Gross. That’s the only way to describe the utility room before we got ahold of it. The utility room is an addition to the house, which you can see by the exterior siding present along the main house wall. Incidentally, this little clue makes me want to rip off all the siding and see if the wood is still underneath. One day, and when I have a million dollars. Or at least, multiple thousands.


The utility room has no HVAC, but since it holds the furnace, it stays pretty warm in winter. It has two walls of windows, so the theme of “great light” carries on even into this space. It hosts the water heater, furnace, electrical panel, washer and dryer hook-ups, and a storage room. It’s built for work. One of the first things we did was get a washer and dryer – we actually took some off a friend who had an extra set and said, “Does anyone want these?” They worked fine, and we needed them. Martin Place didn’t have laundry, so once we moved, we were going to have to put a laundry space in there, put laundry in the Cottage, or go to a laundromat. This worked out well – we could do laundry while spending a few hours working.


Also in the before was this interior door. That lead to the outside. And didn’t close. So it was padlocked. Not only is this a problem from a insulation concern, but clearly, it was a safety problem. This is not a space I want to be trapped in. So dirty, too. This is also the closest door to the driveway, so it’s used almost more than the front door. And that floor. Gross. I know some people don’t understand color, but let me give you a hint : Pepto Bismol Pink and Forest Green don’t work together. And I realize it’s “just a utility room,” and not everyone will make their laundry room look like this, but I still believe that any space you live in should make you feel better just because you’re in it.


We added an exterior door that let in even more light, and kept the house secure and less drafty. Yay!


This was the SECOND time the floor was replaced – we had to replace it again after the flood. Brian and I knocked it out in a day, though. This, and cleaning and painting, made SUCH a difference.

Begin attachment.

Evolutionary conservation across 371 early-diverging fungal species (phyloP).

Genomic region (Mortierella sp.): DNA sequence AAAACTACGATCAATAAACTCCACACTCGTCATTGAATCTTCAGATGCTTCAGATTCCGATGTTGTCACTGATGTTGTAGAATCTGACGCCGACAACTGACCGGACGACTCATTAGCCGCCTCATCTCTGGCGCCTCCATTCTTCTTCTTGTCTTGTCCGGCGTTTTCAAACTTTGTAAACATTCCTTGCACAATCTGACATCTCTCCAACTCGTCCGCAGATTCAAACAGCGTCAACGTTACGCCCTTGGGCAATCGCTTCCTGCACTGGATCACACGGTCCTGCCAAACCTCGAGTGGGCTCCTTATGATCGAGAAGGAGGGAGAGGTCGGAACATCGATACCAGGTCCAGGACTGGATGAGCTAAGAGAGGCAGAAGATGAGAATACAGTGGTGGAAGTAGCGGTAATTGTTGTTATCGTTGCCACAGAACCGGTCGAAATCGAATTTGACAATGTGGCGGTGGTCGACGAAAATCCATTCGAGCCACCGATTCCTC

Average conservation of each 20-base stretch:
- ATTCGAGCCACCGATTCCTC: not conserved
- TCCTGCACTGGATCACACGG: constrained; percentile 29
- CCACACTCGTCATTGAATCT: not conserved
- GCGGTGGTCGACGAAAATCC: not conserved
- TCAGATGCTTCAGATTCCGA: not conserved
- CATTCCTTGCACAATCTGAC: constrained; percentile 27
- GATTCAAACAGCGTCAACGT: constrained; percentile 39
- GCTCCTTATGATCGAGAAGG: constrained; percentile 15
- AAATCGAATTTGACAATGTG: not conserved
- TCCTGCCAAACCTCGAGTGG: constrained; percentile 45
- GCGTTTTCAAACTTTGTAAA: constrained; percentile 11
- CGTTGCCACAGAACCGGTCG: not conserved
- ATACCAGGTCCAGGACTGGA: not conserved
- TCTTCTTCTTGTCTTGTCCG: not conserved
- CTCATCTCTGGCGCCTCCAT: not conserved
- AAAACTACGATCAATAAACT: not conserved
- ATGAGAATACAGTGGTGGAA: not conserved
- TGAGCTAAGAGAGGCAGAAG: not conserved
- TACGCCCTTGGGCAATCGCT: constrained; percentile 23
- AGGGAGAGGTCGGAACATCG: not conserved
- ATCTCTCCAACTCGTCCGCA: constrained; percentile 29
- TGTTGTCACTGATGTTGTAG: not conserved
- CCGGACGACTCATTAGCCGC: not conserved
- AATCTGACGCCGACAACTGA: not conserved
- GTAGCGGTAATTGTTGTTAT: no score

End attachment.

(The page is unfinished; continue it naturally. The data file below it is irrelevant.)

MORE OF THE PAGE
The awkward closed-in-door-turned-built-in in the dining room looked weird. So I made it a giant 7 foot tall chalkboard. And it’s awesome.

If I didn’t have a renter, I would market this place as “Victorian Cottage with Giant Chalkboard and Decorative Hooks also features two bedrooms and a stunning bath.”


I mean, really.


This door leads into the kitchen, and it’s adorable. So you should look at it.


There are lots of types of surfaces in there, so I painted them all yellow, except the window trims, doors, and baseboards, which are the same white I used throughout the house. It’s a little less distracting that way. We brought over a cabinet that was in Martin Place without a job, so it adds some folding space and storage. The cabinet over the washer was lost in the flood, and on my “to do” list here for the future is to add a cabinet back over the washer, and also to add some more lighting over the washer and dryer.

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Lots of windows and light!

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The floor makes such a difference. It’s hard to see in these pictures, but we also added a clothing bar for hanging clothes, and a pegboard for additional storage by the cabinet. That door at the end of the room leads to a small cold storage area, which is really creepy but has a ton of space. It’s a great little room now, ready to work!